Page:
Charity marketing is involved. You need to capture the emotions of the audience without being too manipulative and too exploitative. A great marketing strategy will include high-quality posters, this much is simple, but what images, what words, where should you place them, what should you ask of your audience? There are so many ways to get it as wrong as you get it right. Here we offer a guide to the do and don’ts of charity marketing.
There is no need for a non-profit organisation to rule out pay-per-click marketing. It might feel like a strategy that will reduce the money going to your charity. First, the return on such marketing is astonishing. Therefore, the money you get back will far exceed the money you invest. Secondly, you may not need to pay for the clicks. There is a Google’s Ad Grants program that gives free money to non-profits to advertise on this search engine. Google is choosing to give to charity as part of ethical trading and as a means of offsetting taxation. The charity is the real benefactor though, as getting to the top of the Google search list is a prize worth fighting for.
When you speak about the problems of the world, you depend on the imagination of the audience. You can use the most potent rhetoric but with limited effect, if the listener is not fully and actively engaged. Why take this risk? Some of the most powerful TEDtalks are those supported with video. If you are going to introduce the water crisis as a global challenge, use video to show the listener the intense impact of our abuse of our freshwater supplies. You are more likely to make someone cry with video – and the only place they will know to reach is for their bank card.
If you are worried that high-quality video can be expensive to produce, check out the wonders you can create on an iPhone today.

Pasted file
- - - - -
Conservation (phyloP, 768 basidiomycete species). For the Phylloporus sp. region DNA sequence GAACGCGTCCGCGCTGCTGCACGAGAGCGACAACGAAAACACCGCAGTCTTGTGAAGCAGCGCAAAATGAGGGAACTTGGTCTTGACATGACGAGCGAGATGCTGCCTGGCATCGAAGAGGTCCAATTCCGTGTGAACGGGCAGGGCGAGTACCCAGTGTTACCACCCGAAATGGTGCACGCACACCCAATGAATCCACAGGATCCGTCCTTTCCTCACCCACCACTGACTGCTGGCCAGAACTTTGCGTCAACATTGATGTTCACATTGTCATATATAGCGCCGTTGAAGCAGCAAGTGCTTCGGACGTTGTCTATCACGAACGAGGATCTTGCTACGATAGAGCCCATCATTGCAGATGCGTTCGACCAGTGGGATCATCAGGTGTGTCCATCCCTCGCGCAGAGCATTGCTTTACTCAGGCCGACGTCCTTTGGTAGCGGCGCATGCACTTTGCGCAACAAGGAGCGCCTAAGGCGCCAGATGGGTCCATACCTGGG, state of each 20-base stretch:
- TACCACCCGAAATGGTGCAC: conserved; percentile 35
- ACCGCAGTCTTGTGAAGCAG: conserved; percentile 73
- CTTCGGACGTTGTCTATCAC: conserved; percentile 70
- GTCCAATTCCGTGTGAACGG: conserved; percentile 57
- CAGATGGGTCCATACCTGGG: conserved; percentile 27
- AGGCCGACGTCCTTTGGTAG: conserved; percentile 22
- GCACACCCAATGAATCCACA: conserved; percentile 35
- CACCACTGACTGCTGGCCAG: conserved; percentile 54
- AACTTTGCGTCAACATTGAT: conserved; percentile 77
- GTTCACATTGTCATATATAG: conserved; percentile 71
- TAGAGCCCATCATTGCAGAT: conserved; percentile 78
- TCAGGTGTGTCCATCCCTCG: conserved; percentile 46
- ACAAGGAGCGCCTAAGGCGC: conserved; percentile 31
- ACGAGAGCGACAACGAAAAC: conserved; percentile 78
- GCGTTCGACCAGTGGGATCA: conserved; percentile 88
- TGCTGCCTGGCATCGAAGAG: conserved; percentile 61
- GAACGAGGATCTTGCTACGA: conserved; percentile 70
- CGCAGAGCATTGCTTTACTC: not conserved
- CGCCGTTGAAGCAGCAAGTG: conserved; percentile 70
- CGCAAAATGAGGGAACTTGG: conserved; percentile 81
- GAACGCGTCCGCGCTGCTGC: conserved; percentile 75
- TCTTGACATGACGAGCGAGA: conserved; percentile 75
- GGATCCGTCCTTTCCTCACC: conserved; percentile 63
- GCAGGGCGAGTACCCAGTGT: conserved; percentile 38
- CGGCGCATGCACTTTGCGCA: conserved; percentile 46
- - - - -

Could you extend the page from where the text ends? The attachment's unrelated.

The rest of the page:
Social media is an excellent platform for communicating your message. However, it is also a noisy place. There are literally billions of people looking to get noticed – and a few tens of thousands of these are charities. Therefore, no matter how much thought and creativity you put into your social media campaign, it might not get noticed. Consequently, you might find allocating a small budget to promoting your posts and holding them at the top of feeds could make a significant impact.
Promoting your post on Facebook can cost on a few pounds – but with the granular targeting options offered on social media – you can hit exactly the right people for your campaign. For instance, if you are raising awareness and funds for underprivileged children, social media sites will help you to target young mothers on a specific salary. They can even help you pick out those mothers who are interested in social change.
Since 2015, Facebook has allowed users to add a “Donate Now” call to action button to their Facebook page. If you have produced a successful social media post and people click through to learn more, they have the chance to donate straight away on the site. Any salesperson will tell you that shortening any journey from instigating interest to payment is essential to successful conversion.
You can also apply to be a charity that users nominate as their birthday contribution. People who know a lot of people who would want to mark their birthday but are not close can instead send money to a nominated charity. Not only does this take the onus off the organisation always asking for money, but it acts as a testimonial for the work your charity does.
Ply your network to see if there is anyone influential who might support your cause. You might not know any B list celebrities, but you might know someone who knows someone. Remember six degrees of separation – this means that there are only six people between you and some of the most famous people on the planet. If you can get someone with a large following to advocate for your cause, this champion will do more for your online profile than any other form of marketing. Not only is the support organic, but the reputation of the celebrity endorses your cause.
Finally, and probably one you will reluctantly embrace, get out there and talk to lots of people. Apply to events and get up on stage and sell your passion for your cause. Your belief in your charity is likely to be the most important investment you can make.
James Birch is the sales and marketing manager at Colour Graphics. He is an expert in quality printed marketing materials
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